There are three distinct discourses about food security and insecurity in Alaska and the Arctic, focusing on:
- Locally grown foods/sustainability, which highlights the dangers posed by reliance on foods imported from southern regions and the role of Alaskan agriculture as a part of disaster preparedness. Local agriculture comprises a small but emerging segment of the food market.
- Subsistence, which focuses on the cultural as well as nutritional importance of wild foods for Alaska Native peoples, and the threats posed by climate change. The superiority of many wild foods compared to those available in local stores is emphasized. Many non-Natives also participate in hunting, fishing, and gathering, but there is a widespread perception that hunting and fishing are hobbies for non-Natives, and therefore matter less to them than to Native Alaskans as a regularly recurring food source.
- Poverty and economic insecurity, in which food is one among many expenses that families are juggling as they attempt to make ends meet.
Existing literature suggests that there has been limited crossover among these discourses. Insofar as they do overlap, studies find that Alaskans with higher incomes are more likely to harvest wild foods, purchase food from farmers, and consume foods from their own gardens. Conversely, Alaskans with incomes below the poverty level are least likely to purchase from farmers or eat from their own gardens. The fact that Alaskans below the poverty line fall into the middle range of likelihood to harvest wild foods probably reflects the high percentage of Alaska Native people who are poor. This project underscores that the three discourses must be brought together by addressing the consequential role that local foods—both wild and cultivated—play in enhancing food security in two rural regions of the State.
The project utilized a research team with a background in social services and primarily interested in food insecurity as it intersects with poverty. Little is known about poverty-related food insecurity in rural Alaska. Existing studies describing low-income, food-insecure Alaskans have emphasized urban Alaska. What little information there is about rural Alaskans does not differentiate among regions or communities.
The goal of this study was to learn more about the experiences of food insecurity in regions of rural Alaska that are accessible by land transportation, understanding that the experiences of residents of fly-in-only communities are probably quite different. Thirty-four users of food pantries in 9 communities in rural south central and southeastern Alaska were asked about what they eat, what they would like to eat, and their experiences procuring food from various sources including the pantry where they were recruited. The semi-structured ethnographic interviews were analyzed using methods drawn from grounded theory.
All the communities are accessible by road, ferry, or both and all have active pantries partnering with Food Bank of Alaska, the only Statewide food bank. The people in the convenience sample picking up food for their families are predominantly White, which is not surprising in these regions, and mostly female. About half of households have at least one working adult, although few of them work year-round and full-time. Half of the households include at least one minor child. Most families receive some sort of means-tested assistance; about half receive electronic benefits from the Supplemental Nutrition Assistance Program (SNAP), formerly food stamps.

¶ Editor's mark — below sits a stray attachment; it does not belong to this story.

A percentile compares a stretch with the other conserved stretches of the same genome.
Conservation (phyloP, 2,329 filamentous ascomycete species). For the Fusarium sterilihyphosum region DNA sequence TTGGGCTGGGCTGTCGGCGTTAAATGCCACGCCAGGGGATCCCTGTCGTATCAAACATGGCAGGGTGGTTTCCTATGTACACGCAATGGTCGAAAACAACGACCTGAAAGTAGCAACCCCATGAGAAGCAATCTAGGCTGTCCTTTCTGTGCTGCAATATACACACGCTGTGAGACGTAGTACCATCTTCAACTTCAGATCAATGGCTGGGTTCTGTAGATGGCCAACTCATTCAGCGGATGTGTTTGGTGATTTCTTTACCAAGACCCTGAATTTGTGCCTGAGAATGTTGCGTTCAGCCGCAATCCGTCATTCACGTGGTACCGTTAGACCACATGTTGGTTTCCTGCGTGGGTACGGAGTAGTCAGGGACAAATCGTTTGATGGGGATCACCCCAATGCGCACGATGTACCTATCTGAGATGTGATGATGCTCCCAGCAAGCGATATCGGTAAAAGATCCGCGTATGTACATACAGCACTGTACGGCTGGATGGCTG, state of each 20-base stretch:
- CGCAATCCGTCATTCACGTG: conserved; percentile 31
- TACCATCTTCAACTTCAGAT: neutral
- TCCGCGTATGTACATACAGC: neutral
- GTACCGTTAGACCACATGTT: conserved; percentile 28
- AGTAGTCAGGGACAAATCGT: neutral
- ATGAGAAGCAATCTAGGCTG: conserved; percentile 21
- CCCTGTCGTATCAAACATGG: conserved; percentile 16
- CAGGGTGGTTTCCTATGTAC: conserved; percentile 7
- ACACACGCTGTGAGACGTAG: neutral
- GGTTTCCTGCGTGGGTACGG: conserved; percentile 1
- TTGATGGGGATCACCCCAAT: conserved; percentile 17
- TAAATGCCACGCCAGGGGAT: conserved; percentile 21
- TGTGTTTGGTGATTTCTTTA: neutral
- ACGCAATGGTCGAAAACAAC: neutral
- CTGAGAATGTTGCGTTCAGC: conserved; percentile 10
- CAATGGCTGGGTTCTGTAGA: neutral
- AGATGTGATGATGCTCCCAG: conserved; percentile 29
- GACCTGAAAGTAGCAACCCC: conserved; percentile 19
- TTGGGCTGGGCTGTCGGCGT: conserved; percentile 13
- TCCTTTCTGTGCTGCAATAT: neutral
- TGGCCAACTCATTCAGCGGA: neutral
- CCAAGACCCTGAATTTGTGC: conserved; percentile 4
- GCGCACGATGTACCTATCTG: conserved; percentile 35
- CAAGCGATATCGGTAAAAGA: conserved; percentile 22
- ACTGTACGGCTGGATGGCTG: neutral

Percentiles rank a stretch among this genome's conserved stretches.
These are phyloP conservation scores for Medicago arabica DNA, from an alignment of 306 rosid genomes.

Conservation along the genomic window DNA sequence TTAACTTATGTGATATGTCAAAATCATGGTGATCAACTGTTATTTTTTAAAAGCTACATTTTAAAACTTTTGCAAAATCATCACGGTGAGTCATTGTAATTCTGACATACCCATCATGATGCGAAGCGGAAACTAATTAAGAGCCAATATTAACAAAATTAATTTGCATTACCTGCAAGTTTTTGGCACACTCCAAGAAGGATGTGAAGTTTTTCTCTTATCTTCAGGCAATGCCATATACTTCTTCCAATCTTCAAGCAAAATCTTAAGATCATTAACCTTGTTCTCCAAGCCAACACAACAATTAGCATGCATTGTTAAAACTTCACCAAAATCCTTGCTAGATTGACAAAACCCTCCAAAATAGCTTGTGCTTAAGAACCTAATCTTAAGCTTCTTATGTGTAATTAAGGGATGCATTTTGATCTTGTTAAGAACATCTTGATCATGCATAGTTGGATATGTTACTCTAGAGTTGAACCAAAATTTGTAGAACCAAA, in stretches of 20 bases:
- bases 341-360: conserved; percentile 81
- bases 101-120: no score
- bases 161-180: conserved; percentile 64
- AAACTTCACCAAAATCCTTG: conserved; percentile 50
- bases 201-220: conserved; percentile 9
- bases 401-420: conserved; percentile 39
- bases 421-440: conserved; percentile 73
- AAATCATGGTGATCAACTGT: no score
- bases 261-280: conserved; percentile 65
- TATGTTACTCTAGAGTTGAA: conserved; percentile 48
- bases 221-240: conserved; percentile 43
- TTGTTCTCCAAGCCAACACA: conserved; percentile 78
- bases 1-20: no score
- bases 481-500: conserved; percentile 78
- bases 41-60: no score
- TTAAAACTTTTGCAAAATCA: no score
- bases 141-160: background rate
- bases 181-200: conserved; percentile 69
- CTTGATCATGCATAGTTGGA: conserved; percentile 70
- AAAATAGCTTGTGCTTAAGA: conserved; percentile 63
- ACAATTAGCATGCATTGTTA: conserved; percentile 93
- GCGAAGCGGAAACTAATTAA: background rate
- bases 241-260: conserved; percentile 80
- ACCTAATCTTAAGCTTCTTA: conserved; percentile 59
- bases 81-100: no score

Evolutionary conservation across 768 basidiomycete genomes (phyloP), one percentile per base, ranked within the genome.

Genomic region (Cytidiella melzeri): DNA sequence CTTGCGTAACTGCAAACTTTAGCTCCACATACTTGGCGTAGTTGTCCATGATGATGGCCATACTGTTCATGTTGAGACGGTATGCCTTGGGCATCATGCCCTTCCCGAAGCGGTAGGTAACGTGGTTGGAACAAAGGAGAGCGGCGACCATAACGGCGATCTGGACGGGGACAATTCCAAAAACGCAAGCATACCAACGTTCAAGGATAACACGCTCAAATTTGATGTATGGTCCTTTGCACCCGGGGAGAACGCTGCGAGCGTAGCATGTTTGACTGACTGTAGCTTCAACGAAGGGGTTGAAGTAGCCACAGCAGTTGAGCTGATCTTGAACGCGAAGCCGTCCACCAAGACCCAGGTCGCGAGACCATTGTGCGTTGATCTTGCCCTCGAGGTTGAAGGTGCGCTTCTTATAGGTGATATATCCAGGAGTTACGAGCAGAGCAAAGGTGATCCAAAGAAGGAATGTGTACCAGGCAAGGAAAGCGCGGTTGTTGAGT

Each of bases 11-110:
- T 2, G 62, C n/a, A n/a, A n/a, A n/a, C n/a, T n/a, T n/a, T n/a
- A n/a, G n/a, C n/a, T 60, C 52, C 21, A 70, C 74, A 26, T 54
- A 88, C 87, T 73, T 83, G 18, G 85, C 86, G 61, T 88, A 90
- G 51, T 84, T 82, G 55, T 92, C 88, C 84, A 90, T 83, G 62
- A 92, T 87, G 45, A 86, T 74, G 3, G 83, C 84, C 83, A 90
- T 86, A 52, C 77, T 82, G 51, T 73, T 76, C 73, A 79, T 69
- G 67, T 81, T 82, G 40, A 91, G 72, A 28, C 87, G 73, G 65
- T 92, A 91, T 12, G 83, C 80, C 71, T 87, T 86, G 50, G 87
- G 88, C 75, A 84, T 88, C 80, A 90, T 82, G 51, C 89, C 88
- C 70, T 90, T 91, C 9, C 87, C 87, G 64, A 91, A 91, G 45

The study reveals a greater reliance on, and desire for, local foods, both wild and cultivated, than was expected in this mostly non-Native sample. A preliminary negative association was found between the degree of involvement with local foods—whether through growing, harvesting, and processing by individuals or through gifting and trading—and participation in SNAP. People who are relatively more involved with local foods are less likely to use SNAP benefits. Everyone in the sample relies on pantry food to some extent (that is, the analysis reveals that the pantry plays a central role in the family’s eating for about half the sample), so clearly local foods are no panacea for food insecurity.
As a group, people in the study prefer local foods. They are aware of the nutritional benefits of fresh produce and wild proteins, and they report that the food available in their stores is not only expensive but often of lesser quality, especially perishables. In addition, people want to be self-sufficient. They emphasize both the compromises they feel they are making in accepting assistance, and the pride they take in harvesting and processing their own foods. However, these activities require specialized equipment and knowledge, and not everyone has these two key elements. Not everyone deemed more highly involved with local foods has their own equipment and knowledge either, but they have social ties with people who do. Indeed, level of involvement with local foods and level of connectedness in the community also are associated.
Findings suggest that the preference for local foods and the availability of wild proteins, in particular, can be leveraged to enhance both food security and self-sufficiency for low-income Alaskans in rural communities accessible by surface transportation.